I’d like to make a needlebook to keep my specialty needles, since right now they are insecurely occupying their original package. Needlebooks typically have wool felt pages, and I thought to make it particularly special I could make the felt and cut it into the pages. I found a straightforward tutorial on rosiepink, and I already had the materials.

It went fine, but definitely not as planned. I didn’t realize my bamboo sushi mat was comically tiny, and as it happened my netting wasn’t much better and I didn’t have a spray bottle to sacrifice to the cause like I thought I did. After I finished the first one I decided to try to make another, and be more tidy about it – the first one grew as I layered, giving it a large messy perimeter, and the middle layers of wool show through the outer ones quite a lot.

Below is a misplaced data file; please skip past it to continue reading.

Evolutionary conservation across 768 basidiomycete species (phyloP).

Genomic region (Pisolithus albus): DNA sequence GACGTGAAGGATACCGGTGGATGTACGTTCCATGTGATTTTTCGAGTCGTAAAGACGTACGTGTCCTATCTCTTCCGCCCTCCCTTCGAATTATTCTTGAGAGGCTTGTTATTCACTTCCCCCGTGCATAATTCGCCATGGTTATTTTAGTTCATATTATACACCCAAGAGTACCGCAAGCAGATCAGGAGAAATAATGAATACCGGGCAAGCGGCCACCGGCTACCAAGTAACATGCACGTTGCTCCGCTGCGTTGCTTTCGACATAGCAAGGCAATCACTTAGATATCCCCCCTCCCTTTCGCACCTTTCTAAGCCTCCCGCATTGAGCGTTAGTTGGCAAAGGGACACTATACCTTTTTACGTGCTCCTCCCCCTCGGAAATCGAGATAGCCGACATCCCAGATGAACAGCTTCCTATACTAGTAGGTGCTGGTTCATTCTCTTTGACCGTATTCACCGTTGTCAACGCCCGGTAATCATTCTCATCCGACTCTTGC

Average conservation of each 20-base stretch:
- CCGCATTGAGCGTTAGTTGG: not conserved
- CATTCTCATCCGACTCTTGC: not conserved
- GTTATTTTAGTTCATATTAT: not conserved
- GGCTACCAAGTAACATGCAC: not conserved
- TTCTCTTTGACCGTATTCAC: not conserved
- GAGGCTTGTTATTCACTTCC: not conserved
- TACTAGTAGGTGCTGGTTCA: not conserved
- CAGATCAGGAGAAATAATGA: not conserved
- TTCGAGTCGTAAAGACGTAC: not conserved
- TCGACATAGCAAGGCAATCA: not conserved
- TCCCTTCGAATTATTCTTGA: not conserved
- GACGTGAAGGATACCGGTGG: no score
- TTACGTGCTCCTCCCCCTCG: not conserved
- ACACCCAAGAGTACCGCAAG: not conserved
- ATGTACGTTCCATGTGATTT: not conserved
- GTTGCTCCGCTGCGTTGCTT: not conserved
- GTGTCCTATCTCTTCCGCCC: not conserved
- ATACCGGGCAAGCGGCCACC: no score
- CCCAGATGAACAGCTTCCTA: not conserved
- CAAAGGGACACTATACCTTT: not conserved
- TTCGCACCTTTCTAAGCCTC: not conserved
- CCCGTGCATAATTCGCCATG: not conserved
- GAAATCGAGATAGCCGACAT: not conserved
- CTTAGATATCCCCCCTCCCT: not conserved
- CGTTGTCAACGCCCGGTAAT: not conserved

making flat felt making flat felt

Tutorial modifications: I wanted to decorate the lower side, so I laid netting over the bubble wrap before starting to layer fleece, but in retrospect I’m not sure that was necessary. The netting is definitely desirable for the rubbing step, but you can always move it if you flip the piece (which I did, at least the second one). My needle felting stash has both smoother and coarser wool, so I sandwiched two layers of coarser wool between two layers of smoother wool. It seemed like a great use for some beautiful variegated fleece I’d been hanging on to – three of the sides use that. I only decorated one side of the first piece, with contrasting fleece at different angles, but I put strands of crewel wool on both sides of the second piece. They may need a bit of needle felting to fully stay put. Fortunately this felt won’t see rough handling.

making flat felt making flat felt